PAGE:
Issued on: 02/07/2021 – 11:23 am
The Ogoniland area in southern Nigeria is one of the most polluted places on earth. The crops are burned to ashes, ashes and tar suffocate the land, and the wells are polluted with oil, making the water completely inedible. Entire communities have suffered as their way of life has been destroyed by the oil industry. Our reporters will take you to Ogoniland in the Niger Delta, where pollution has become the norm.
The problem is not new: oil was first discovered in Ogoniland in 1957. The UN says it will take 30 years to clean up the mess. Amnesty International accuses British-Dutch oil giant Shell of turning a blind eye to, or even helping, rape, torture and unlawful killings by the military during the anti-pollution and poverty protests in the 1990s. Many of the issues are now the subject of a number of past and ongoing legal proceedings, both in Nigeria and abroad. In one of the most recent cases, the UK Supreme Court ruled that oil-contaminated communities can indeed sue Shell in UK courts.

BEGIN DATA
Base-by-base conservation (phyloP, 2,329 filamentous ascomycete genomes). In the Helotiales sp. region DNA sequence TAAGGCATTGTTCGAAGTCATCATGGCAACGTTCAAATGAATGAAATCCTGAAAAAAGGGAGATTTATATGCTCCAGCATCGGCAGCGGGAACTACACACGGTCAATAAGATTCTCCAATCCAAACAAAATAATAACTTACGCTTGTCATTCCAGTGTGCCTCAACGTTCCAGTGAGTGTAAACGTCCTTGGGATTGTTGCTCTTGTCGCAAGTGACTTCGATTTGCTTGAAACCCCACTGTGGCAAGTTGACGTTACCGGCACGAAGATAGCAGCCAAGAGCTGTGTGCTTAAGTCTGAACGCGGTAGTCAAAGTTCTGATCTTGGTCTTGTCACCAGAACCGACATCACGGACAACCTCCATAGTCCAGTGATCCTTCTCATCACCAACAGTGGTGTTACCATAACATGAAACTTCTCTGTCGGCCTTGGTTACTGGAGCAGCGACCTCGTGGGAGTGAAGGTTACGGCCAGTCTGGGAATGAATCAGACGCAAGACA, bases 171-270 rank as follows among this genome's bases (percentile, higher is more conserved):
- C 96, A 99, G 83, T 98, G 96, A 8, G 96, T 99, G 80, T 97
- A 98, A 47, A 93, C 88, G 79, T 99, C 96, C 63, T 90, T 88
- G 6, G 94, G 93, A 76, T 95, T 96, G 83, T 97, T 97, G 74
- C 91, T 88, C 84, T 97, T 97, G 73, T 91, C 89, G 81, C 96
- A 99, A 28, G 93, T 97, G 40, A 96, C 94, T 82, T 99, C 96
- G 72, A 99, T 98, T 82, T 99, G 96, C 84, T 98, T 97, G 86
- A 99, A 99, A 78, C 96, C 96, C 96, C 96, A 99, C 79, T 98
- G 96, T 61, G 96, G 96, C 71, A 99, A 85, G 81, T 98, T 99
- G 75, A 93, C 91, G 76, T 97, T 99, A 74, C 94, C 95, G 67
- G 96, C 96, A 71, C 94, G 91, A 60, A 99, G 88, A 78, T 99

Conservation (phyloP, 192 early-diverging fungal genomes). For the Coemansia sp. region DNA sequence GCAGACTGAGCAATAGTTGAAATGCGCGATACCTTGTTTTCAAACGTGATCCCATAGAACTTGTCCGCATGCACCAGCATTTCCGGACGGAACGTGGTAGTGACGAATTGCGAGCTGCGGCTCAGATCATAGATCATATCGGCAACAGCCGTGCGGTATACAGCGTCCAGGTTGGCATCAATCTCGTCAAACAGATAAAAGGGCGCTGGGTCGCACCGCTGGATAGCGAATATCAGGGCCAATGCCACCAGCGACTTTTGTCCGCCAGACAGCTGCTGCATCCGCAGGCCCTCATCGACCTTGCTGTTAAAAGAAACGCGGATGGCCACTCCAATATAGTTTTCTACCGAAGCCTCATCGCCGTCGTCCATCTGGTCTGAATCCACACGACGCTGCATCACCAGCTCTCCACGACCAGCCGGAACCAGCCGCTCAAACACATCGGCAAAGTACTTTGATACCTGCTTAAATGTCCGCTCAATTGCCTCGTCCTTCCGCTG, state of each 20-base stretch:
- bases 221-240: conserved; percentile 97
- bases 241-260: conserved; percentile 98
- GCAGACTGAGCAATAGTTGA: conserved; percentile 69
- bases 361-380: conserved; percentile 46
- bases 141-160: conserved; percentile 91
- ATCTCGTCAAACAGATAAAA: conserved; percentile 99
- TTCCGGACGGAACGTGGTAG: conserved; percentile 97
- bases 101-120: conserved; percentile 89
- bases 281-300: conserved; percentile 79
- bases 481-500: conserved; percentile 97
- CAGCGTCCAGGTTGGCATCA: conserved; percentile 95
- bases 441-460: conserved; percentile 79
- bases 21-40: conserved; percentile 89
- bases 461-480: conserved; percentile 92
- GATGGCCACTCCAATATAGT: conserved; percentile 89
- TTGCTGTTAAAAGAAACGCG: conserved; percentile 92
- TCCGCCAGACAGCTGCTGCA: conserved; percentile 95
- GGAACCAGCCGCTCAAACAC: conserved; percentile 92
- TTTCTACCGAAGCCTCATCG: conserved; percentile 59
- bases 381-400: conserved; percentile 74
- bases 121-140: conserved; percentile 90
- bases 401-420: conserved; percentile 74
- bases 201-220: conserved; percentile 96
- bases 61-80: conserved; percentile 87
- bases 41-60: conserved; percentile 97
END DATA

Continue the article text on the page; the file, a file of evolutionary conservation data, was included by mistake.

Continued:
Some cleanup work in the area is in progress. Shell, for its part, often does not deny the enormous amount of pollution, but says that many of the leaks are due to sabotage and that it cannot be held responsible for its Nigerian subsidiary. It also says the subsidiary is working hard to clean up and make sure there are no new leaks. But, is this really the truth? Moïse Gomis and Emmanuelle Sodji from FRANCE 24 report from Ogoniland.